What is a stretched piercing?

Piercing Stretching (often incorrectly referred to as ‘gauging’) is the process of enlarging body piercings to fit larger sizes (or gauges) of jewellery. The most commonly stretched piercing is the earlobe, closely followed by genital (male or female), septum, tongue, nipple, labret and lip piercings. All piercings can be stretched, although some are more limited than others, such as cartilage (inner and outer Conch, Pinna, Daith, Snug, Rook, Nostril and Tragus) piercings. Cartilage tissue does not have a very good blood supply compared to other piercings, therefore stretching is a much longer process and may risk forming hypertrophic scarring and keloids.

What is the history of piercing stretching and why do people stretch their piercings?

The process of body piercing stretching is considered to be as old as body piercing itself. Body modification is certainly unique to humans and, in one form or another, has been practised for as long as 30,000 years by our species’ earliest ancestors.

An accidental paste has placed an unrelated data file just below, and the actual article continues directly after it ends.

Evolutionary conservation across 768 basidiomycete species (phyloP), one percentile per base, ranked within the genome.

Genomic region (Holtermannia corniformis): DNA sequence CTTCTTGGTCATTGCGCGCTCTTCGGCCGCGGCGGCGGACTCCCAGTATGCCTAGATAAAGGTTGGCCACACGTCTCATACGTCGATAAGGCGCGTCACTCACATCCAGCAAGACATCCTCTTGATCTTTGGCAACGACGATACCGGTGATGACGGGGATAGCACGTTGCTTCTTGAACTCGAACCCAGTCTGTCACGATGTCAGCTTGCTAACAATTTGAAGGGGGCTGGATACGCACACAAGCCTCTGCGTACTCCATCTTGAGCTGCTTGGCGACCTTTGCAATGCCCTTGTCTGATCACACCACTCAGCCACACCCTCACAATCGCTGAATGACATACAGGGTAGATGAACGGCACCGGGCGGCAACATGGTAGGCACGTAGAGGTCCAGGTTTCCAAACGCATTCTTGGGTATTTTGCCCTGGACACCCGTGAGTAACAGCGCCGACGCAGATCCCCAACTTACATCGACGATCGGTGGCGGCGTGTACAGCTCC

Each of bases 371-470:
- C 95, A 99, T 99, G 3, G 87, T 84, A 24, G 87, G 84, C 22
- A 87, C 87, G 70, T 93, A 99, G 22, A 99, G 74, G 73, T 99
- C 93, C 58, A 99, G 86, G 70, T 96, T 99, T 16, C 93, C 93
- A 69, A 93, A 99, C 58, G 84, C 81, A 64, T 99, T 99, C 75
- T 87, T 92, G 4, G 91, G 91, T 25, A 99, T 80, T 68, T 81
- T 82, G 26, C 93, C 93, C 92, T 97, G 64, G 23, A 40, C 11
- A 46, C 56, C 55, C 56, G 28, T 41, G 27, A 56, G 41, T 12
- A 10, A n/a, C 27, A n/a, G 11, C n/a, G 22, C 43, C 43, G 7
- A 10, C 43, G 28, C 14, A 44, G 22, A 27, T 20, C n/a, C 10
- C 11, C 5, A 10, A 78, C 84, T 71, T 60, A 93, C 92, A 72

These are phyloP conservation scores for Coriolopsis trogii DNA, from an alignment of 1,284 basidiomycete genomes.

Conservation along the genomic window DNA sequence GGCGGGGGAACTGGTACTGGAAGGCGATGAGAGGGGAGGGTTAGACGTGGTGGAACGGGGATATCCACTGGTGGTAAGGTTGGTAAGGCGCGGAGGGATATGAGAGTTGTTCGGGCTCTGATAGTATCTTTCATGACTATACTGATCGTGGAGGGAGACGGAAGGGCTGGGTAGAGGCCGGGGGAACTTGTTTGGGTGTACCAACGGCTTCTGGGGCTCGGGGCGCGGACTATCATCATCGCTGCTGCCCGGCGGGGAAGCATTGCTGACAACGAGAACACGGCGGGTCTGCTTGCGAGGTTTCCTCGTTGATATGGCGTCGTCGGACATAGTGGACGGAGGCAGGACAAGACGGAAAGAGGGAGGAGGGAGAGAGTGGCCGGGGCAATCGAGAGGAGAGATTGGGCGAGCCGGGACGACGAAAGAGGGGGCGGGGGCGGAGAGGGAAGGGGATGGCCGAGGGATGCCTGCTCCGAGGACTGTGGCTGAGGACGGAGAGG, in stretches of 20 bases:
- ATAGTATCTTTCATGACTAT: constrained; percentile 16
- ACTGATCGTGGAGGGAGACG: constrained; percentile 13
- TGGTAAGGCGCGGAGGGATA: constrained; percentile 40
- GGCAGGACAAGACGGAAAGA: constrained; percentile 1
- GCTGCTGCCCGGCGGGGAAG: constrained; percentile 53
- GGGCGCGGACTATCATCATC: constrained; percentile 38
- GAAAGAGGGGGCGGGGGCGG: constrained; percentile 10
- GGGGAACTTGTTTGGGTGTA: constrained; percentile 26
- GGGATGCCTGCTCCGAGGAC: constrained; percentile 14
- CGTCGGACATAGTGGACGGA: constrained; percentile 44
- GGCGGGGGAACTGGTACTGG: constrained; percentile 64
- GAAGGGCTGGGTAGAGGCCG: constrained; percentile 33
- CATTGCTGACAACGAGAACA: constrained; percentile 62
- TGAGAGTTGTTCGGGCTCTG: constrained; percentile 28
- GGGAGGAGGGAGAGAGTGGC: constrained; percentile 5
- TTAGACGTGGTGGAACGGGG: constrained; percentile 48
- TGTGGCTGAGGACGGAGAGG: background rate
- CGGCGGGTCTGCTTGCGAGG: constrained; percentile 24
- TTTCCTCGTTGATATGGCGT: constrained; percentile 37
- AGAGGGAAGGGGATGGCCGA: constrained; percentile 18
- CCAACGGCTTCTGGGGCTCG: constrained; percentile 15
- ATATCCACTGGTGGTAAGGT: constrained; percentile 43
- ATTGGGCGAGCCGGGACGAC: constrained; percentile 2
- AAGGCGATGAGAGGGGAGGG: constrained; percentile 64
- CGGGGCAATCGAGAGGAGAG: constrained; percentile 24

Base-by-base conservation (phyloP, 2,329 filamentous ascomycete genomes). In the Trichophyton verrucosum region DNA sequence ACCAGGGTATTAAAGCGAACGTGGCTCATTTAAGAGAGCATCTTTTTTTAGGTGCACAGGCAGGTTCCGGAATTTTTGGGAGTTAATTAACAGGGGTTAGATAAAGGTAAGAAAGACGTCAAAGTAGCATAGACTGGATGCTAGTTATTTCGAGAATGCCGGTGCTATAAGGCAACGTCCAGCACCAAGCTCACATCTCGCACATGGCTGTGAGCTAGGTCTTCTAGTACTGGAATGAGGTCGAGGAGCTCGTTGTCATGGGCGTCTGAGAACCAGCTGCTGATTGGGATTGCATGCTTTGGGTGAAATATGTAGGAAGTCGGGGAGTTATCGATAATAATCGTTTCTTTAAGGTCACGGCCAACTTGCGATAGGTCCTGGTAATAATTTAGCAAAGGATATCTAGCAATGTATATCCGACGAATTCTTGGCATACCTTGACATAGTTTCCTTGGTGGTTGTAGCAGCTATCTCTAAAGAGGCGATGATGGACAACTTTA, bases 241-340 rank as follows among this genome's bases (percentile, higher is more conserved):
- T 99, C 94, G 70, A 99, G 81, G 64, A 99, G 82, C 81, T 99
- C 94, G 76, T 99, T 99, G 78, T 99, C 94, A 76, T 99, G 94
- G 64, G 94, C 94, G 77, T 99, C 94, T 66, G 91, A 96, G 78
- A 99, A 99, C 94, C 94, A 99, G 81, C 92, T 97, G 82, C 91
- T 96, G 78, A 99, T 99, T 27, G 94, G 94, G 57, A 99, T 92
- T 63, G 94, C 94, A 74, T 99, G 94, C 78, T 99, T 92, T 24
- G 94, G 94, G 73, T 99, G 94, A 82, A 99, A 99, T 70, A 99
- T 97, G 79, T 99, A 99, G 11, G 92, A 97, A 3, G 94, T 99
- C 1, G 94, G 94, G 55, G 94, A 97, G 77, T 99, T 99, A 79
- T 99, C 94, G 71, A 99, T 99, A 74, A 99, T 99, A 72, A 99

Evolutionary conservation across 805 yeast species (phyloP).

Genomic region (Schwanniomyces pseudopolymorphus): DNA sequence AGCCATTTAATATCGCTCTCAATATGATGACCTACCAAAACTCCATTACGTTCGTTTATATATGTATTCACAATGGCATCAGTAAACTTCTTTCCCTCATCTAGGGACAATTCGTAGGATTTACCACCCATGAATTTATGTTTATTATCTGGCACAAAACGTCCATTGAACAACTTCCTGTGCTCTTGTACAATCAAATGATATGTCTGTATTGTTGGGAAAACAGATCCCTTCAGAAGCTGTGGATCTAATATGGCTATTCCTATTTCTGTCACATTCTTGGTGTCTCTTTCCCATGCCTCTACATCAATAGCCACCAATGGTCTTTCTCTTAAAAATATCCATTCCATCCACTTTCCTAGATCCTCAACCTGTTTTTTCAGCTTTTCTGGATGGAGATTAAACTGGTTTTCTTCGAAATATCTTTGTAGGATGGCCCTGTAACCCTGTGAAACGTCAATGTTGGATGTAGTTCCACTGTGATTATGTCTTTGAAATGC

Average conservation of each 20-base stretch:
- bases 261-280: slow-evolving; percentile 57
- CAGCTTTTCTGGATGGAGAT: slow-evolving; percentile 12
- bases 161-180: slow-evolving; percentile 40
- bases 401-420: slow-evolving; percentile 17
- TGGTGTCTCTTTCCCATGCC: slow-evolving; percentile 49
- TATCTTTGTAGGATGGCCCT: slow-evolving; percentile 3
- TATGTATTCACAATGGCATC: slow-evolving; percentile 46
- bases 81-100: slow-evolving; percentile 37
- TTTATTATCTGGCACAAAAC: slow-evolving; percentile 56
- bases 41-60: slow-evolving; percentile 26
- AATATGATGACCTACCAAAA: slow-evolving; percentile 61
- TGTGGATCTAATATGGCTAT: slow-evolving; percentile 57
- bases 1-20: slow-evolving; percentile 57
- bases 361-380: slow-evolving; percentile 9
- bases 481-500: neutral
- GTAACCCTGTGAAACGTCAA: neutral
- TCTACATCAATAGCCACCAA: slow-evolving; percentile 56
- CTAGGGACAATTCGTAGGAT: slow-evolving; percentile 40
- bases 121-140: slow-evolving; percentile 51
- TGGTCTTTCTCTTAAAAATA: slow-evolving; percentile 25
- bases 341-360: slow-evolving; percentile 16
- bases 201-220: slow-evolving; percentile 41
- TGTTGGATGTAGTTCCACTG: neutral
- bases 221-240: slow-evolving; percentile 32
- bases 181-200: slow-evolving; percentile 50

The discovery of jewellery dating back to the bronze ages in Europe and the British Isles shows that the peoples of that time probably pierced and stretched their lobes with heavy bronze jewellery.

The women of Borneo (and central Africa) practised piercing and stretching of the labia in an effort to attract a suitable husband. Tribes of Mali and Ethiopia often stretched piercings to embrace religious principles. Aztec and Mayan ancients used labret piercings to signify wealth with gold serpent-shaped discs often decorated with stones, jade or obsidian. The Asmat tribe of the Jaya pierce the septum up to 25mm using leg bones from a pig or a tibia bone from a slain enemy for ornamentation and status.

The nose and septum piercings in Northern Indian nomadic tribes are the largest known nose-rings, sometimes decorated with stones and large enough to cover most of the mouth and cheek and must be lifted while eating.

Some of the most extreme examples of ritual lip piercing and stretching can be seen on the Djinja women of the Central African Republic and Chad. Tribesmen stretch the lips of their future wives as part of a marriage ritual whereby the young woman’s lip is stretched up to 24cm by adulthood.

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